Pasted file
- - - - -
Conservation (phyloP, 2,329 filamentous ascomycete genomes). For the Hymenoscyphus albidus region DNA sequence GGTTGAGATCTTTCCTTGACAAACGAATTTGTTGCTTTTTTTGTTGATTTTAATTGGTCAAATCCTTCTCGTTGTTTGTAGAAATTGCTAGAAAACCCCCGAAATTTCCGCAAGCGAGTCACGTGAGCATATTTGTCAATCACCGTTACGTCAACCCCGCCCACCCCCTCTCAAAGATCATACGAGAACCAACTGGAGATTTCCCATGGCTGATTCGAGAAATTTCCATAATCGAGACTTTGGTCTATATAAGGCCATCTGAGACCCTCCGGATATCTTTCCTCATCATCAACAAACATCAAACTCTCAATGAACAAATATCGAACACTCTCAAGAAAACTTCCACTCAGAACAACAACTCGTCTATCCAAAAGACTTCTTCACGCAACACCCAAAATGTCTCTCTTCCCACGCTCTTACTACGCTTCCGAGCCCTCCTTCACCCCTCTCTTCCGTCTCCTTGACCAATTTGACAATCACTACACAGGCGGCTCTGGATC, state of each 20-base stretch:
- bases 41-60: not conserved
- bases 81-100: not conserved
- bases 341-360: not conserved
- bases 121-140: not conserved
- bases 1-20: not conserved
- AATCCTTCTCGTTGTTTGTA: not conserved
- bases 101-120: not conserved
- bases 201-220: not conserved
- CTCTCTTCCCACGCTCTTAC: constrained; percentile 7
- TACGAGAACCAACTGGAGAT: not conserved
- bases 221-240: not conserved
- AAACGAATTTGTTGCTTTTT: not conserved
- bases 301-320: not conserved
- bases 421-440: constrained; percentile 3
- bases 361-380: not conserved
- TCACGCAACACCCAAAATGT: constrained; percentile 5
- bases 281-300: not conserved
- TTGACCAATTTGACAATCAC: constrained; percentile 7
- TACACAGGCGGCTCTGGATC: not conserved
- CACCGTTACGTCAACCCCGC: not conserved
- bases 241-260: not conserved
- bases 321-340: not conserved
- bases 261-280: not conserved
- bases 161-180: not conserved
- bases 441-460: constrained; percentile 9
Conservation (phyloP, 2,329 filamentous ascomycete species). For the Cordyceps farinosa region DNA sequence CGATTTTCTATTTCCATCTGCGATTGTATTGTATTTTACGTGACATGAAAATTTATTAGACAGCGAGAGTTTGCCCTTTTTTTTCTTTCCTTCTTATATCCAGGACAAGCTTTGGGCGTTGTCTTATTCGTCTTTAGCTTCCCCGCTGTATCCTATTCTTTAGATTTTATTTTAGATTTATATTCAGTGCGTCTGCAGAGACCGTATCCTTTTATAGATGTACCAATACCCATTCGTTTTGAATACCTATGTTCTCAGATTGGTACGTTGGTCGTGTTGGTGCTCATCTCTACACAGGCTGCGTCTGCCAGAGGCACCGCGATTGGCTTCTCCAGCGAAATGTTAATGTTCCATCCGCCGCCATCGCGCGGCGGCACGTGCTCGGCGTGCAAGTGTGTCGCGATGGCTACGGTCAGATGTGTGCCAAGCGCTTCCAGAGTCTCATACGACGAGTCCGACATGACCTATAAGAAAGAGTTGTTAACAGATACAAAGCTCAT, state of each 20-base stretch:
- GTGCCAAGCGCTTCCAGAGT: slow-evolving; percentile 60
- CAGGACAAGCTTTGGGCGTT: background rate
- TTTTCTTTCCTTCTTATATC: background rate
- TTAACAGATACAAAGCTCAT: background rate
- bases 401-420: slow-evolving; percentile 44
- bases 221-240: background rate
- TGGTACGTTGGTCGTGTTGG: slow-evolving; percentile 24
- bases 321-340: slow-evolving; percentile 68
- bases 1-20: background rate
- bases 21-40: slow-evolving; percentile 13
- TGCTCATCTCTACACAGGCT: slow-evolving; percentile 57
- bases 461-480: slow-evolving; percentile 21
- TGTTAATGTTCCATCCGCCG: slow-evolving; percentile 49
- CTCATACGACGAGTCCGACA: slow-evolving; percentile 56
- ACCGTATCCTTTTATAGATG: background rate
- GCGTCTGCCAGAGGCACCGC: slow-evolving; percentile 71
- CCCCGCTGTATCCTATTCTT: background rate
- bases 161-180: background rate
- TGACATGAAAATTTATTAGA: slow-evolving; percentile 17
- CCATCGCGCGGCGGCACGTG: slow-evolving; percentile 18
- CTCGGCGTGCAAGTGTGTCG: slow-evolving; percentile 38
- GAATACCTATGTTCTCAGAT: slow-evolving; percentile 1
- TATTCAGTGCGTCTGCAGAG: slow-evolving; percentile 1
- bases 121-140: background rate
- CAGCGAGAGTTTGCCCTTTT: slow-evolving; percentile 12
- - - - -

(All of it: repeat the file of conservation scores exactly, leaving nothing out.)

Conservation (phyloP, 2,329 filamentous ascomycete genomes). For the Hymenoscyphus albidus region DNA sequence GGTTGAGATCTTTCCTTGACAAACGAATTTGTTGCTTTTTTTGTTGATTTTAATTGGTCAAATCCTTCTCGTTGTTTGTAGAAATTGCTAGAAAACCCCCGAAATTTCCGCAAGCGAGTCACGTGAGCATATTTGTCAATCACCGTTACGTCAACCCCGCCCACCCCCTCTCAAAGATCATACGAGAACCAACTGGAGATTTCCCATGGCTGATTCGAGAAATTTCCATAATCGAGACTTTGGTCTATATAAGGCCATCTGAGACCCTCCGGATATCTTTCCTCATCATCAACAAACATCAAACTCTCAATGAACAAATATCGAACACTCTCAAGAAAACTTCCACTCAGAACAACAACTCGTCTATCCAAAAGACTTCTTCACGCAACACCCAAAATGTCTCTCTTCCCACGCTCTTACTACGCTTCCGAGCCCTCCTTCACCCCTCTCTTCCGTCTCCTTGACCAATTTGACAATCACTACACAGGCGGCTCTGGATC, state of each 20-base stretch:
- bases 41-60: not conserved
- bases 81-100: not conserved
- bases 341-360: not conserved
- bases 121-140: not conserved
- bases 1-20: not conserved
- AATCCTTCTCGTTGTTTGTA: not conserved
- bases 101-120: not conserved
- bases 201-220: not conserved
- CTCTCTTCCCACGCTCTTAC: constrained; percentile 7
- TACGAGAACCAACTGGAGAT: not conserved
- bases 221-240: not conserved
- AAACGAATTTGTTGCTTTTT: not conserved
- bases 301-320: not conserved
- bases 421-440: constrained; percentile 3
- bases 361-380: not conserved
- TCACGCAACACCCAAAATGT: constrained; percentile 5
- bases 281-300: not conserved
- TTGACCAATTTGACAATCAC: constrained; percentile 7
- TACACAGGCGGCTCTGGATC: not conserved
- CACCGTTACGTCAACCCCGC: not conserved
- bases 241-260: not conserved
- bases 321-340: not conserved
- bases 261-280: not conserved
- bases 161-180: not conserved
- bases 441-460: constrained; percentile 9
Conservation (phyloP, 2,329 filamentous ascomycete species). For the Cordyceps farinosa region DNA sequence CGATTTTCTATTTCCATCTGCGATTGTATTGTATTTTACGTGACATGAAAATTTATTAGACAGCGAGAGTTTGCCCTTTTTTTTCTTTCCTTCTTATATCCAGGACAAGCTTTGGGCGTTGTCTTATTCGTCTTTAGCTTCCCCGCTGTATCCTATTCTTTAGATTTTATTTTAGATTTATATTCAGTGCGTCTGCAGAGACCGTATCCTTTTATAGATGTACCAATACCCATTCGTTTTGAATACCTATGTTCTCAGATTGGTACGTTGGTCGTGTTGGTGCTCATCTCTACACAGGCTGCGTCTGCCAGAGGCACCGCGATTGGCTTCTCCAGCGAAATGTTAATGTTCCATCCGCCGCCATCGCGCGGCGGCACGTGCTCGGCGTGCAAGTGTGTCGCGATGGCTACGGTCAGATGTGTGCCAAGCGCTTCCAGAGTCTCATACGACGAGTCCGACATGACCTATAAGAAAGAGTTGTTAACAGATACAAAGCTCAT, state of each 20-base stretch:
- GTGCCAAGCGCTTCCAGAGT: slow-evolving; percentile 60
- CAGGACAAGCTTTGGGCGTT: background rate
- TTTTCTTTCCTTCTTATATC: background rate
- TTAACAGATACAAAGCTCAT: background rate
- bases 401-420: slow-evolving; percentile 44
- bases 221-240: background rate
- TGGTACGTTGGTCGTGTTGG: slow-evolving; percentile 24
- bases 321-340: slow-evolving; percentile 68
- bases 1-20: background rate
- bases 21-40: slow-evolving; percentile 13
- TGCTCATCTCTACACAGGCT: slow-evolving; percentile 57
- bases 461-480: slow-evolving; percentile 21
- TGTTAATGTTCCATCCGCCG: slow-evolving; percentile 49
- CTCATACGACGAGTCCGACA: slow-evolving; percentile 56
- ACCGTATCCTTTTATAGATG: background rate
- GCGTCTGCCAGAGGCACCGC: slow-evolving; percentile 71
- CCCCGCTGTATCCTATTCTT: background rate
- bases 161-180: background rate
- TGACATGAAAATTTATTAGA: slow-evolving; percentile 17
- CCATCGCGCGGCGGCACGTG: slow-evolving; percentile 18
- CTCGGCGTGCAAGTGTGTCG: slow-evolving; percentile 38
- GAATACCTATGTTCTCAGAT: slow-evolving; percentile 1
- TATTCAGTGCGTCTGCAGAG: slow-evolving; percentile 1
- bases 121-140: background rate
- CAGCGAGAGTTTGCCCTTTT: slow-evolving; percentile 12